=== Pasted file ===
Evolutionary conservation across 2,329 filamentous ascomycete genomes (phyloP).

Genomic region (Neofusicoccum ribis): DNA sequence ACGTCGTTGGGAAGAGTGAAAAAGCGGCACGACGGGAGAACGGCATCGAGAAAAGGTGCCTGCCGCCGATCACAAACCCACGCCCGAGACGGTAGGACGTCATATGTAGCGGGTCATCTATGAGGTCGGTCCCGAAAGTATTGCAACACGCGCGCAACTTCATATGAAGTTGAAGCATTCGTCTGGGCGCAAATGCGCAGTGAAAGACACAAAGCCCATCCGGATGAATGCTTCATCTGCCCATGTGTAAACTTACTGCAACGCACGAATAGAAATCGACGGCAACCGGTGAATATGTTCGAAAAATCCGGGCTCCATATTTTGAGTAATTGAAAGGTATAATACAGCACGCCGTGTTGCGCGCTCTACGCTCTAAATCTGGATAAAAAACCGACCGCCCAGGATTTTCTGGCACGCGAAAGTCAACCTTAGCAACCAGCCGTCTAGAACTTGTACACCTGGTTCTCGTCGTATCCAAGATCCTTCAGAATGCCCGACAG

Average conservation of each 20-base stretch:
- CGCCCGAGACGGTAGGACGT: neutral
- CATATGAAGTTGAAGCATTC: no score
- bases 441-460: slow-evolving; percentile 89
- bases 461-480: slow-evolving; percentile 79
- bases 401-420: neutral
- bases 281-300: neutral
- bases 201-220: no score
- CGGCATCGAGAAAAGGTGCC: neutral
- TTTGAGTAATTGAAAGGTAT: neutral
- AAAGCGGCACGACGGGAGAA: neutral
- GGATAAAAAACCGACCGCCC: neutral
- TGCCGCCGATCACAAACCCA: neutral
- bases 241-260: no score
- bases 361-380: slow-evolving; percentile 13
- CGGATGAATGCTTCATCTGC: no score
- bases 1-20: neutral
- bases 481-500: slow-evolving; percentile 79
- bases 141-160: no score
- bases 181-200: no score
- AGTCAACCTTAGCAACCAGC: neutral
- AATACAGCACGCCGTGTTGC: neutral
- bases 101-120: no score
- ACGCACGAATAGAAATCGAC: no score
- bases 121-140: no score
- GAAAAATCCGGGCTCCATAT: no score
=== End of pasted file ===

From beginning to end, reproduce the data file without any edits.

Evolutionary conservation across 2,329 filamentous ascomycete genomes (phyloP).

Genomic region (Neofusicoccum ribis): DNA sequence ACGTCGTTGGGAAGAGTGAAAAAGCGGCACGACGGGAGAACGGCATCGAGAAAAGGTGCCTGCCGCCGATCACAAACCCACGCCCGAGACGGTAGGACGTCATATGTAGCGGGTCATCTATGAGGTCGGTCCCGAAAGTATTGCAACACGCGCGCAACTTCATATGAAGTTGAAGCATTCGTCTGGGCGCAAATGCGCAGTGAAAGACACAAAGCCCATCCGGATGAATGCTTCATCTGCCCATGTGTAAACTTACTGCAACGCACGAATAGAAATCGACGGCAACCGGTGAATATGTTCGAAAAATCCGGGCTCCATATTTTGAGTAATTGAAAGGTATAATACAGCACGCCGTGTTGCGCGCTCTACGCTCTAAATCTGGATAAAAAACCGACCGCCCAGGATTTTCTGGCACGCGAAAGTCAACCTTAGCAACCAGCCGTCTAGAACTTGTACACCTGGTTCTCGTCGTATCCAAGATCCTTCAGAATGCCCGACAG

Average conservation of each 20-base stretch:
- CGCCCGAGACGGTAGGACGT: neutral
- CATATGAAGTTGAAGCATTC: no score
- bases 441-460: slow-evolving; percentile 89
- bases 461-480: slow-evolving; percentile 79
- bases 401-420: neutral
- bases 281-300: neutral
- bases 201-220: no score
- CGGCATCGAGAAAAGGTGCC: neutral
- TTTGAGTAATTGAAAGGTAT: neutral
- AAAGCGGCACGACGGGAGAA: neutral
- GGATAAAAAACCGACCGCCC: neutral
- TGCCGCCGATCACAAACCCA: neutral
- bases 241-260: no score
- bases 361-380: slow-evolving; percentile 13
- CGGATGAATGCTTCATCTGC: no score
- bases 1-20: neutral
- bases 481-500: slow-evolving; percentile 79
- bases 141-160: no score
- bases 181-200: no score
- AGTCAACCTTAGCAACCAGC: neutral
- AATACAGCACGCCGTGTTGC: neutral
- bases 101-120: no score
- ACGCACGAATAGAAATCGAC: no score
- bases 121-140: no score
- GAAAAATCCGGGCTCCATAT: no score